Saturday, September 09, 2006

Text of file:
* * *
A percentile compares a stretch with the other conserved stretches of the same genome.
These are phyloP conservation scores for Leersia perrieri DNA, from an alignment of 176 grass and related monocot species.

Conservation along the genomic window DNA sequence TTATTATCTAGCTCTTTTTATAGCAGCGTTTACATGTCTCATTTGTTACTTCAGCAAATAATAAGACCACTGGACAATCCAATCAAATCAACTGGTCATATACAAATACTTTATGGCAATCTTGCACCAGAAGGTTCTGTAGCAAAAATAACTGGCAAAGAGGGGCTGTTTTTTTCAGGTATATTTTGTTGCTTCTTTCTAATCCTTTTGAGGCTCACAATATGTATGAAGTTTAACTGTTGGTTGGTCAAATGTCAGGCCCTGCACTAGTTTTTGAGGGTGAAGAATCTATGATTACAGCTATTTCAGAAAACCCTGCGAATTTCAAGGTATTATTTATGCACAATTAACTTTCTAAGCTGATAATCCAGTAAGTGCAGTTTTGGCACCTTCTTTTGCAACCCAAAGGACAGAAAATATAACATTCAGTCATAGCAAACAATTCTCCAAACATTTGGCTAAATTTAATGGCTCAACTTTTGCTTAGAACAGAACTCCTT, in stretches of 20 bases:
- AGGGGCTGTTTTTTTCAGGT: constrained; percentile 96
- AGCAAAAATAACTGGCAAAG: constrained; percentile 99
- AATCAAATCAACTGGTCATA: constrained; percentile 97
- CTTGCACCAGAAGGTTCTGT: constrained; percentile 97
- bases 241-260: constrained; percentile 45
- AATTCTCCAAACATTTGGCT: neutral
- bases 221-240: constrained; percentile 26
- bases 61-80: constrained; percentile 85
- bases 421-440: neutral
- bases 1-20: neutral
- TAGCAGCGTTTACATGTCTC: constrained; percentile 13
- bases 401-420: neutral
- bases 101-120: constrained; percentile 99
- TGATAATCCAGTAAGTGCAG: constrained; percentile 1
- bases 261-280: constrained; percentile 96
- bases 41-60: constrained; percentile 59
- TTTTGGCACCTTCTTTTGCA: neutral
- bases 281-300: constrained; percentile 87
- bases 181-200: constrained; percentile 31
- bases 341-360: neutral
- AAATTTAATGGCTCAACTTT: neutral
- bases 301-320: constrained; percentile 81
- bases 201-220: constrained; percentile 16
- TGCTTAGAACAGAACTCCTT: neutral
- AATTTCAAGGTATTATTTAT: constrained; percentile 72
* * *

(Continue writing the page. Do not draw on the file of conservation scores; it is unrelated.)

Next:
reading some Lovecraft, wooee. fascinating, unsettling stuff. unsettling? I think I mean alarming. I've read about 12 stories, so I'm not fully possessed of his work, but even in those 12, a consistent impression of an oozy, obscene, subterranean world persists. calls to mind Poe's tour-de-force craziness Narrative of Arthur Gordon Pym with its ultimate vision of a primordial underworld. Lovecraft fits right in line with Hawthorne's puritan weirdness and Poe's hyper sensitivity. he's poetic in a gripping, surreal way, perhaps as Rimbaud was. Jung would have a heyday with with these visions that seem to come directly from the unconscious. I say seem because Lovecraft is a technically skilled writer, his stories aren't simply the rantings of a psychotic. not that he wasn't, let us say, a bit touched. as who aint... I'm reading the Library of America edition, nice to see they're willing to publish the likes of Lovecraft, tho I think he certifiably rates as one of them pure products that Williams was on about. there was a period when I read a fair bit of horror. I'm not really into creepiness, but the sort of possession that occurs with horror interests me. I think it compares with Rimbaud en enfer, as a for instance, tho I don't mean that horror = poetry. a lot of horror is hokum. and you have writers like Stephen King (cripes, I read 11 of his novels one summer), who have moments that touch of the mysterious and unconscious, but then they slick it up for the cheap seats. King particularly is prolix, his books rattle on beyond the point where intensity can survive, all for the sake of summer reading. anyway, the book's chronology notes HPL roaming around New England and New York. I was surprised that he found his way to Athol, Massachusetts, an out of the way and run down factory town in the center of the state. a good place, I suppose, tho, for the Recluse Press, which published a bit of his work.